Breaking Stigma One Conversation at a Time

"Mental Health Matters: It's Time to Talk" is a Mental Health Association campaign, originating from the Mental Health Association in Central Carolinas, Inc., designed to encourage open dialogue about mental health and reduce stigma.

3 Key Messages

  1. Mental disorders are common in the U.S. In a given year, 1 in 4 adults may have one or more diagnosable mental disorders (National Institute of Mental Health).
  2. Mental health is essential to overall health; prevention works, treatment is effective, and recovery is possible.
  3. Two-thirds of individuals never seek treatment due to stigma. Stigma does not need to be a barrier to service. MHA can connect people with services and support.

Below are some videos created by the Mental Health Association of Central Carolinas. Please watch and share!

If you only have 30 seconds, watch this view to open your mind and break the stigma of mental health issues! Take the pledge to break stigma!

MHA volunteer ambassador Guillermo shares the message that there's no shame in having a mental health issue. One conversation can open up the pathway to others. . .it starts with breaking the stigma one conversation at a time!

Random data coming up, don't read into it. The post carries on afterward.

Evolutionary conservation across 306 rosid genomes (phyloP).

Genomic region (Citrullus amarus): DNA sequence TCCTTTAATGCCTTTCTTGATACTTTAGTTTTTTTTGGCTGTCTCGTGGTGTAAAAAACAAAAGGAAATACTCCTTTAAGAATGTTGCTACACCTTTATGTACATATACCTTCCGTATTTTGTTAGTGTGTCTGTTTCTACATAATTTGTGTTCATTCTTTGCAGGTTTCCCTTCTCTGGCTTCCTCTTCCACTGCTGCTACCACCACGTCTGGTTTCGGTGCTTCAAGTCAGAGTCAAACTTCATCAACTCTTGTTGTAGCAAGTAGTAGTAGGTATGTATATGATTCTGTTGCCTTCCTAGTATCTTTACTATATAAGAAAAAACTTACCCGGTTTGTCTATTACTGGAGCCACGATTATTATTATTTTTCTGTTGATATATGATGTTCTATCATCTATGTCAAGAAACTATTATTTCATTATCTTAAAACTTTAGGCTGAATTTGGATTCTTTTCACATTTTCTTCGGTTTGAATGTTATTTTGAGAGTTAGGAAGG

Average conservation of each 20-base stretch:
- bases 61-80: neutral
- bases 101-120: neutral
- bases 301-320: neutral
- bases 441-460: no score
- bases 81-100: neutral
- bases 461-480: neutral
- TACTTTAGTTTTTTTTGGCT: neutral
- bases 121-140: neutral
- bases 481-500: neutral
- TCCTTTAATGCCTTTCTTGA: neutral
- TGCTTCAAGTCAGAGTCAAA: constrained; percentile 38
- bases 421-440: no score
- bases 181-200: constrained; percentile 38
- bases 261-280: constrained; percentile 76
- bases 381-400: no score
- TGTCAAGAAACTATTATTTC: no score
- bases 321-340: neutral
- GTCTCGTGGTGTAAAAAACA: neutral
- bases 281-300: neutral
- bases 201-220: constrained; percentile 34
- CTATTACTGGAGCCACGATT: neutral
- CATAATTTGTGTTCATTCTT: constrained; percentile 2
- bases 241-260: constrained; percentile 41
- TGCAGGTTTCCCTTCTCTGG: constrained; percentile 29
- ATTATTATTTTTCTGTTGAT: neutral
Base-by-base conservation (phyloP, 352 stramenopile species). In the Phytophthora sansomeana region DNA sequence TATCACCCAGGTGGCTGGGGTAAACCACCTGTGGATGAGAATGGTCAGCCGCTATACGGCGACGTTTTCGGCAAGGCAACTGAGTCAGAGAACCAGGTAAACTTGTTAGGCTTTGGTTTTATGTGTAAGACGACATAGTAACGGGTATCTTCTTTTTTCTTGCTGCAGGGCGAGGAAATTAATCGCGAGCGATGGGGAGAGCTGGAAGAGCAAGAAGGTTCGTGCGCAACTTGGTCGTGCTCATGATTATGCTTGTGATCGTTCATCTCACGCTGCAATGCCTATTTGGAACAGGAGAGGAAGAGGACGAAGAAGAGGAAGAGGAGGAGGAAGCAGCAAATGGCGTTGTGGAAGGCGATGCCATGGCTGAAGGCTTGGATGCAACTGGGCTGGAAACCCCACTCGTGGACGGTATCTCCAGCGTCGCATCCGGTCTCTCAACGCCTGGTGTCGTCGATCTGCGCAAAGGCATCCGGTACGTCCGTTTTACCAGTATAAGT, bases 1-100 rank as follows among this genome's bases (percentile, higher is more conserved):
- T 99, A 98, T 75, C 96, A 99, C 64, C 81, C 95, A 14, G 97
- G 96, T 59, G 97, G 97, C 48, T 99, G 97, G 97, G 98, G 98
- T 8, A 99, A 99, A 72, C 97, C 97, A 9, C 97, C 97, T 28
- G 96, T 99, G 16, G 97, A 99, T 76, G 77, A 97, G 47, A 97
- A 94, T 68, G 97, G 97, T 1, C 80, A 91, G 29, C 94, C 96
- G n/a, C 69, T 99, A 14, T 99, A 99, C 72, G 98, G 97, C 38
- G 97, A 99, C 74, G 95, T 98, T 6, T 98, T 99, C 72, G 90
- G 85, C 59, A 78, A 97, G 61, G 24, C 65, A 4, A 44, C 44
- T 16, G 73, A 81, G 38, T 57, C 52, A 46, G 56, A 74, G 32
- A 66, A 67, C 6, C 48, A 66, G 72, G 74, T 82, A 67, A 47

MHA of Central Carolinas Board Member Bill Franklin shares his personal story of recovery from depression. Bill encourages conversations about mental health among family members and to seek professional treatment when you need it. Never let stigma get in the way of recovery!

MHA Ambassador Lindsey urges community members to learn about mental health to prevent suicide, and to know that help and hope are available to anyone who looks for them. Contact the MHA to become educated or get connected to local resources at 704.481.8637. For National Suicide Prevention 24-Hour Call Center, 1.800.273.8255.

Ruby and her grandson Tyler discuss how far he has come on his recovery journey as a result of mental health treatment (to include talk therapy), and ther unfailing love and support.

MHA of Central Carolinas Board Member Mary Ellen became a Compeer volunteer more than 20 years ago because she knew she could help someone else along her recovery journey. She knows firsthand the fear that stigma can cause and the power of sharing, then finding the right treatment.